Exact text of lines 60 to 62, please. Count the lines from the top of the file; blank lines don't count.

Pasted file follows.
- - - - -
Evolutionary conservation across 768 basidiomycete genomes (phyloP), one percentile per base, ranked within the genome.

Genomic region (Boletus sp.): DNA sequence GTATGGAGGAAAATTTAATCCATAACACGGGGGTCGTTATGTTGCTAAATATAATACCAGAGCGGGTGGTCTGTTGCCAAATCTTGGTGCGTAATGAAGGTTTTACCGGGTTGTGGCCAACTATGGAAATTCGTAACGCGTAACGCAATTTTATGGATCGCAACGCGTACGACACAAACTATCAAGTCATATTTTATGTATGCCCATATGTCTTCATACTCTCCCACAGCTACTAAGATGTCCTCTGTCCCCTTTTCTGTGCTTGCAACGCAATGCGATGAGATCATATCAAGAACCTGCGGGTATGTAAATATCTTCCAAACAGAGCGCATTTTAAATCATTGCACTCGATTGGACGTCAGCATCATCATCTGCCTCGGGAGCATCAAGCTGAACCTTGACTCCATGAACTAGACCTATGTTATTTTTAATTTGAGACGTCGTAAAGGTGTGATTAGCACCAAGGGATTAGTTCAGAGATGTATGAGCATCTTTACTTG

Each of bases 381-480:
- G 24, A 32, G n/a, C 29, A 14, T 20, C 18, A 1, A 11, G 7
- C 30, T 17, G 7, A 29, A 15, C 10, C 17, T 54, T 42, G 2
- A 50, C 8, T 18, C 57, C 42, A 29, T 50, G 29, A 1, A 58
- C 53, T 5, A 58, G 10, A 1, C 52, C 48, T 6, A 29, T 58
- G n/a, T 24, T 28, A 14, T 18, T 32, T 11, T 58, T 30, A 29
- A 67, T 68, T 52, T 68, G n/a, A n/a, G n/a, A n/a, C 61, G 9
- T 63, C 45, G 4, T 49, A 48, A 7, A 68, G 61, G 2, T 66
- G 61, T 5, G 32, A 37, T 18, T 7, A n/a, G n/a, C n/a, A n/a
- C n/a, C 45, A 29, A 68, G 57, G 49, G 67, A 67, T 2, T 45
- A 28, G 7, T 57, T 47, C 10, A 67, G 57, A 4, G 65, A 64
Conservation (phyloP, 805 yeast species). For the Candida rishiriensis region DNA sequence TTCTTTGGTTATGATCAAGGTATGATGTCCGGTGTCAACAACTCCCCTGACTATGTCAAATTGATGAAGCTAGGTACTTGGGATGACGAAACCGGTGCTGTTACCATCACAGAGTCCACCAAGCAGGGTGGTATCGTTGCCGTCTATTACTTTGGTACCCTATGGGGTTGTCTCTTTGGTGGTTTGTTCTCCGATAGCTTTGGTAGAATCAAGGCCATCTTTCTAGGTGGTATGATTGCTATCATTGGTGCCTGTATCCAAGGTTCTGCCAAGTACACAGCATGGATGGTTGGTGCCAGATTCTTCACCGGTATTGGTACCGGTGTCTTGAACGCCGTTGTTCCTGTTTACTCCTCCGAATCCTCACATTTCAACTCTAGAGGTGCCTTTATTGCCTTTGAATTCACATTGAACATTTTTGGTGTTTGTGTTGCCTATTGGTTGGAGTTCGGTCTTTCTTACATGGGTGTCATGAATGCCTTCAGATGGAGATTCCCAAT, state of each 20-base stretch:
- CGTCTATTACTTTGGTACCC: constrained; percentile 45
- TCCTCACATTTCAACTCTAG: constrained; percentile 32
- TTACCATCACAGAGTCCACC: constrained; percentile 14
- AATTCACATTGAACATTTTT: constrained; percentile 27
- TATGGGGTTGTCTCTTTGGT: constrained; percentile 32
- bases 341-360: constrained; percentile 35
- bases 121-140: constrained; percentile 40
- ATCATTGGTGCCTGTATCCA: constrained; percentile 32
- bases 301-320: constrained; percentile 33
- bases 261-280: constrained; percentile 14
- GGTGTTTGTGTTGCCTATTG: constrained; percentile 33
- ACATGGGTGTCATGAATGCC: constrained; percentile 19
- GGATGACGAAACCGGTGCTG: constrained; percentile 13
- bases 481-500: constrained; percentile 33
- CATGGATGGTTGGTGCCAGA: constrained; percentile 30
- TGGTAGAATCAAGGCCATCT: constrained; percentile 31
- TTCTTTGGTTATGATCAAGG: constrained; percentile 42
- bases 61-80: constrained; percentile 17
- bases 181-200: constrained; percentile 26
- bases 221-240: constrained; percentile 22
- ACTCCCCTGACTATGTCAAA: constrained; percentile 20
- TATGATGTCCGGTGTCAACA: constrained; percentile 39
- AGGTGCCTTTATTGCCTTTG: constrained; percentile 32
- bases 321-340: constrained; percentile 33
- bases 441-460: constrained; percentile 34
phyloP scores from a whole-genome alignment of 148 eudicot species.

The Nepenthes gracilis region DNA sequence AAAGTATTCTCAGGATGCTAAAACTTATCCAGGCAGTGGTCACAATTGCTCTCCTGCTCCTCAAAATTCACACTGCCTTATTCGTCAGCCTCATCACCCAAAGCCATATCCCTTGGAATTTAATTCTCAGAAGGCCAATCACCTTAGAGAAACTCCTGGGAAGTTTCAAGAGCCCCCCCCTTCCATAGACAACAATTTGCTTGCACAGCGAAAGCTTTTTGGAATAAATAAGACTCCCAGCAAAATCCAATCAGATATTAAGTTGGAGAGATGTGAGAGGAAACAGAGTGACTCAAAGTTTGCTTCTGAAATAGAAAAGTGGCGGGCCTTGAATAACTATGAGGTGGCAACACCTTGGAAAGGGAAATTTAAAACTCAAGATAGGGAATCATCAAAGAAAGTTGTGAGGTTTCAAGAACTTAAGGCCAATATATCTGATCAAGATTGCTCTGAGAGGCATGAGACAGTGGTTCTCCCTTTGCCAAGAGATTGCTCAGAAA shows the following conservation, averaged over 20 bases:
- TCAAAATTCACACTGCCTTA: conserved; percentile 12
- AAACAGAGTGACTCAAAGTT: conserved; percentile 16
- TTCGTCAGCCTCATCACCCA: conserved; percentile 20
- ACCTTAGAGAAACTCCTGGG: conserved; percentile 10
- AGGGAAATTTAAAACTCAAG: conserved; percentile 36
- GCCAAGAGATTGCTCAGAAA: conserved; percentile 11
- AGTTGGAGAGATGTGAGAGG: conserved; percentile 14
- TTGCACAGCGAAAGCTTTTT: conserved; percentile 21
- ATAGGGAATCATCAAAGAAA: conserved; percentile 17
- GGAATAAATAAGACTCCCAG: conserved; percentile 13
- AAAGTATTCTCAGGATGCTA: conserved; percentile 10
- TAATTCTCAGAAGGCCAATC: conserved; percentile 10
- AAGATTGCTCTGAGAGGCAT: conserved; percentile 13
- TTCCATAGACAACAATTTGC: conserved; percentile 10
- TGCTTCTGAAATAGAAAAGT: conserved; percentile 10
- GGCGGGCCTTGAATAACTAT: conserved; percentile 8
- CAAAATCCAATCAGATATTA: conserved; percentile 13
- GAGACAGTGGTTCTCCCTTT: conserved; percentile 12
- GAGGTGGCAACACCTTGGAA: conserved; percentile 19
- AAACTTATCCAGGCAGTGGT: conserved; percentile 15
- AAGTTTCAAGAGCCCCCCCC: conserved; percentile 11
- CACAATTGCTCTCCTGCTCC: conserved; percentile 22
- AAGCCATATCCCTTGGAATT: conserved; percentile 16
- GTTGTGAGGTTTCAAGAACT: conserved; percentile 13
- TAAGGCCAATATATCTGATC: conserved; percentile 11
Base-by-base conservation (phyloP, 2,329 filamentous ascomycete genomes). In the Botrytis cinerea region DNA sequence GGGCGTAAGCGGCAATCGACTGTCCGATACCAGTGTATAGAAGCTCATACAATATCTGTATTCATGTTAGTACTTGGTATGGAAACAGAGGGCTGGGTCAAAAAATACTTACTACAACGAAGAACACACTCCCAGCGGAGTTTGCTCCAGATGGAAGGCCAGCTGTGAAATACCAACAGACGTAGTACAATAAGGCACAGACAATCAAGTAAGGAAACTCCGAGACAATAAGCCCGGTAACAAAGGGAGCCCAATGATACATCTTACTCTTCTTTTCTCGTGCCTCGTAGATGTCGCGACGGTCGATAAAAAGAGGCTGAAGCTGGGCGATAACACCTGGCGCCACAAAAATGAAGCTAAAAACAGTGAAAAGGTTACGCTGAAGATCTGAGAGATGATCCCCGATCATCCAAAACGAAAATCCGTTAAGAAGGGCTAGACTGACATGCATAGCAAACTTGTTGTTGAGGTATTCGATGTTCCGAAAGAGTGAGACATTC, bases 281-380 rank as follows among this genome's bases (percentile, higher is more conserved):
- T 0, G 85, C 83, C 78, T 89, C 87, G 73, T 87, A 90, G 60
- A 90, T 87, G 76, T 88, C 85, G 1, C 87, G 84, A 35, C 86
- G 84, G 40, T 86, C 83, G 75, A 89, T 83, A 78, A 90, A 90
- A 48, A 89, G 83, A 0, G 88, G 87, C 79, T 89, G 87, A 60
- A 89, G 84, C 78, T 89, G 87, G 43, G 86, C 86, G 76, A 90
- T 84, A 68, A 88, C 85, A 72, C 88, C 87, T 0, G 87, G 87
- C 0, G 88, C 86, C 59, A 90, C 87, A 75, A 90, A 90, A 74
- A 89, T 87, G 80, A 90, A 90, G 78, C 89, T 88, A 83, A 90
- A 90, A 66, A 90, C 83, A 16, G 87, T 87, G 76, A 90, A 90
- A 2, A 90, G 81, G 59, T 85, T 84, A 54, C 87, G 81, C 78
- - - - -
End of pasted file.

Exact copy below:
- GAGGTGGCAACACCTTGGAA: conserved; percentile 19
- AAACTTATCCAGGCAGTGGT: conserved; percentile 15
- AAGTTTCAAGAGCCCCCCCC: conserved; percentile 11